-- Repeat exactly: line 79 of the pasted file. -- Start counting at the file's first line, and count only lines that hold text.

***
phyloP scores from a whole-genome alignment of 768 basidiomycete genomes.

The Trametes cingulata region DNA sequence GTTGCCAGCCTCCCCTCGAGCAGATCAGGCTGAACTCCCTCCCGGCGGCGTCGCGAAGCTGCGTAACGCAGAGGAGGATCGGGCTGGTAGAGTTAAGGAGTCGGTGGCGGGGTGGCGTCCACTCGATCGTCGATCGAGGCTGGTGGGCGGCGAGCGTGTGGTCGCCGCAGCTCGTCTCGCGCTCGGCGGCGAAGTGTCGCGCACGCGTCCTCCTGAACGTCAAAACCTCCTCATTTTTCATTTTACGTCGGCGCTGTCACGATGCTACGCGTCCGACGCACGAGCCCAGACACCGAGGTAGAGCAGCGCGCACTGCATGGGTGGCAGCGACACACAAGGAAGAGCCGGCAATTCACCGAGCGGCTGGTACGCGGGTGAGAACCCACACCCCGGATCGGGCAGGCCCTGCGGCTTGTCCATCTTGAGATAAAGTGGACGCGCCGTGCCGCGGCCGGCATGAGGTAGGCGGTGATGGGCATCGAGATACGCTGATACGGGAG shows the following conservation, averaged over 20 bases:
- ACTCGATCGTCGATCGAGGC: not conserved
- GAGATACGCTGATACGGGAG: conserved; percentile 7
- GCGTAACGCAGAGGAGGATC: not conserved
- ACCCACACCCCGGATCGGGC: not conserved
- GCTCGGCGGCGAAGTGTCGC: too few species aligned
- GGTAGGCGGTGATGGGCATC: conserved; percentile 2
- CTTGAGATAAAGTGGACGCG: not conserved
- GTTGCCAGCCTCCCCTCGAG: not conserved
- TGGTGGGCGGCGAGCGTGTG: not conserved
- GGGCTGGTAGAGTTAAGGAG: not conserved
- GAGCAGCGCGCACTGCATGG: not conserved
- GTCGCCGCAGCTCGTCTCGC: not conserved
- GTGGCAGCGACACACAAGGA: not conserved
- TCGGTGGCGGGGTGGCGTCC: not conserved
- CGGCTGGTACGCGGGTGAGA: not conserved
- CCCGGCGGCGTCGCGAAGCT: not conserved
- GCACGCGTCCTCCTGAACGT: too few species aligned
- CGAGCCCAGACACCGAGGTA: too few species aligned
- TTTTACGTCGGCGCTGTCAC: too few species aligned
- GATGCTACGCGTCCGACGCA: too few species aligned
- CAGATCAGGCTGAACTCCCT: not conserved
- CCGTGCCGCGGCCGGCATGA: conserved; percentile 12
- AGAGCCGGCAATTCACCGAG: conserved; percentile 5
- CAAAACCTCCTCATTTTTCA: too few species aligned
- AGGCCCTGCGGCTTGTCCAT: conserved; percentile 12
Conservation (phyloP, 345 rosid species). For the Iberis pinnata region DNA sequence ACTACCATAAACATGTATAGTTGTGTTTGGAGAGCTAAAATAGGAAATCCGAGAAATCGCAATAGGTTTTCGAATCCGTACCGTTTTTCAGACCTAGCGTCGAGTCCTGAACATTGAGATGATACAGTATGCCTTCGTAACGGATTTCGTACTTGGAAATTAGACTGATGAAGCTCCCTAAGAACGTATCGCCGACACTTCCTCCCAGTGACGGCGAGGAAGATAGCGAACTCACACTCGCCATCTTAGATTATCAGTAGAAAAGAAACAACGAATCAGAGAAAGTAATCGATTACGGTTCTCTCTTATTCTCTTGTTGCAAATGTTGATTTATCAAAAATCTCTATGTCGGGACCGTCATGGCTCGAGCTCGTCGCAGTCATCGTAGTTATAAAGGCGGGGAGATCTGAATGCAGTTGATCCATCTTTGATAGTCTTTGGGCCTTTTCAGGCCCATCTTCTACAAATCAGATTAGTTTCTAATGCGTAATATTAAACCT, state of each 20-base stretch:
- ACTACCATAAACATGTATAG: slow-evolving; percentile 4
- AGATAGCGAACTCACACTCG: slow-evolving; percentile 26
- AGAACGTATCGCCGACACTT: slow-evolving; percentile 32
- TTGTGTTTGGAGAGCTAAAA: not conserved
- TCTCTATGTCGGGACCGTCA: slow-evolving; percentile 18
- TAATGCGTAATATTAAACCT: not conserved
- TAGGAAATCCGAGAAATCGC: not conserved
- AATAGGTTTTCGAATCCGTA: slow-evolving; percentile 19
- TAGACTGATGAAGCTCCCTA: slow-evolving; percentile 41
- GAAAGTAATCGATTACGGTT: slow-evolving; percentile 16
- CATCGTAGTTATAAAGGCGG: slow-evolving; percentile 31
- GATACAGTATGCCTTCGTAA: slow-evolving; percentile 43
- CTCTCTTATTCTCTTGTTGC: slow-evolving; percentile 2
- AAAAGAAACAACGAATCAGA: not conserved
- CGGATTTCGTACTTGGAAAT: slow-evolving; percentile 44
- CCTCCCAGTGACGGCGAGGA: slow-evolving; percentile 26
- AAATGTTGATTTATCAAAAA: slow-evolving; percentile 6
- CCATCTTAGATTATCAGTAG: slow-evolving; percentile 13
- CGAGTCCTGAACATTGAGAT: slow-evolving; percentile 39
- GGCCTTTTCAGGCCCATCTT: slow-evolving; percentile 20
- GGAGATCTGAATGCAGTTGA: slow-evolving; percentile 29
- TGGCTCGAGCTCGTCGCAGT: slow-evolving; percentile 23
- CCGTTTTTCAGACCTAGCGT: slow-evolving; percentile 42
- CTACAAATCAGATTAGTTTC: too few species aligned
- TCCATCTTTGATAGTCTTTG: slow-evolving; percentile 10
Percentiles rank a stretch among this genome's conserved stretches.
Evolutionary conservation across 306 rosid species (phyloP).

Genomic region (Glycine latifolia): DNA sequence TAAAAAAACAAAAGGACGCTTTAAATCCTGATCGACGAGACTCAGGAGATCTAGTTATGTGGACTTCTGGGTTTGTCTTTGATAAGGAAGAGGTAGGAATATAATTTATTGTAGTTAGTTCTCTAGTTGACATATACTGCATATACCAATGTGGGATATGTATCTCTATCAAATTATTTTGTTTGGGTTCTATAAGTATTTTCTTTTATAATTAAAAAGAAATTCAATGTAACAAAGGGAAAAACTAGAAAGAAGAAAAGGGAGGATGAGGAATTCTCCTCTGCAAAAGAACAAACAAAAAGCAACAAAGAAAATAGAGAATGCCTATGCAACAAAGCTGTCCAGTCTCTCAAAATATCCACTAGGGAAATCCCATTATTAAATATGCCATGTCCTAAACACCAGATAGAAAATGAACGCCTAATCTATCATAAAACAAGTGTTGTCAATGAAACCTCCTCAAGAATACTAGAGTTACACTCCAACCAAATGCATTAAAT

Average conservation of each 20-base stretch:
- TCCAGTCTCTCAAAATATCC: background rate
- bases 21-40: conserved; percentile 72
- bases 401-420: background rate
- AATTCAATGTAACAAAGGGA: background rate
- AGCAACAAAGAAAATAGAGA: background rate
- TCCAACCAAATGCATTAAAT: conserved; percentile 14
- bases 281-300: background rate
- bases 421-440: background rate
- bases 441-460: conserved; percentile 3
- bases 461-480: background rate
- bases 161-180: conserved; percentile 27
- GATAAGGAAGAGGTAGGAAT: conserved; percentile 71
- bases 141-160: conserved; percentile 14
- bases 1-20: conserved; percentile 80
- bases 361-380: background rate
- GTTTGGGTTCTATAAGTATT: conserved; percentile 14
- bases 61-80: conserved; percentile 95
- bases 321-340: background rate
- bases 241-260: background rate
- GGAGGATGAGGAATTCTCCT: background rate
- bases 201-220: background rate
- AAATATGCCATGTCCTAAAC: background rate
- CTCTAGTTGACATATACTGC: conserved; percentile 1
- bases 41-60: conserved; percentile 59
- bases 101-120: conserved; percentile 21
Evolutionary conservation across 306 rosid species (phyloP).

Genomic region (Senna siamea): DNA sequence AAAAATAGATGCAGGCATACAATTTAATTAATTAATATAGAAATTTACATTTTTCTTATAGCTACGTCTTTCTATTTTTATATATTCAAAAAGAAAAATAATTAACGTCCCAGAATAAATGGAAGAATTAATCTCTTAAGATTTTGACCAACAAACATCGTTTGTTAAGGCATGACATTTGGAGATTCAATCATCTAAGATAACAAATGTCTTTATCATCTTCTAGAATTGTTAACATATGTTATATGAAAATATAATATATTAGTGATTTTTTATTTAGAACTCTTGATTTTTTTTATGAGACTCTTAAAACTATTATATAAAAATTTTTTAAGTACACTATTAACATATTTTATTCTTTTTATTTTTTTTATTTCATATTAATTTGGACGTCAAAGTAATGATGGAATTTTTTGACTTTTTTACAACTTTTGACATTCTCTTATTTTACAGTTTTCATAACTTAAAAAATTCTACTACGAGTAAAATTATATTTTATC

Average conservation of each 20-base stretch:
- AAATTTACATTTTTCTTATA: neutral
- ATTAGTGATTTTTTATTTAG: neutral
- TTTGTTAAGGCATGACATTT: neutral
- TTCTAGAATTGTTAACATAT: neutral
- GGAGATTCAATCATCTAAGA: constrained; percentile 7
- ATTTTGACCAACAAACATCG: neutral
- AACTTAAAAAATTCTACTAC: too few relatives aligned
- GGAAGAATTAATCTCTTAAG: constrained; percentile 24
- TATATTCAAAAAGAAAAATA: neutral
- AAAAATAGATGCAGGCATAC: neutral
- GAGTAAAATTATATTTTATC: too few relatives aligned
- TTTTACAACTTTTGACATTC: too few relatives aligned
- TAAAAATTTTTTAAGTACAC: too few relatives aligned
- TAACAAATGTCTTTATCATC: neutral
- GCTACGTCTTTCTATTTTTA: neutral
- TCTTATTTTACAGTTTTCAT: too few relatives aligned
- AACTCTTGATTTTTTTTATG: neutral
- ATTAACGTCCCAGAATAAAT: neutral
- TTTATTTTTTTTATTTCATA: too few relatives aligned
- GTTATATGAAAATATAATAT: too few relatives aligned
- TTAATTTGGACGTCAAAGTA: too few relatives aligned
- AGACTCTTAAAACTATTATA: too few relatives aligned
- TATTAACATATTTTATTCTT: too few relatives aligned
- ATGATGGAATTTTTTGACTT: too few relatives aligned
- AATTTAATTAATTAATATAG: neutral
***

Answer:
- AAATATGCCATGTCCTAAAC: background rate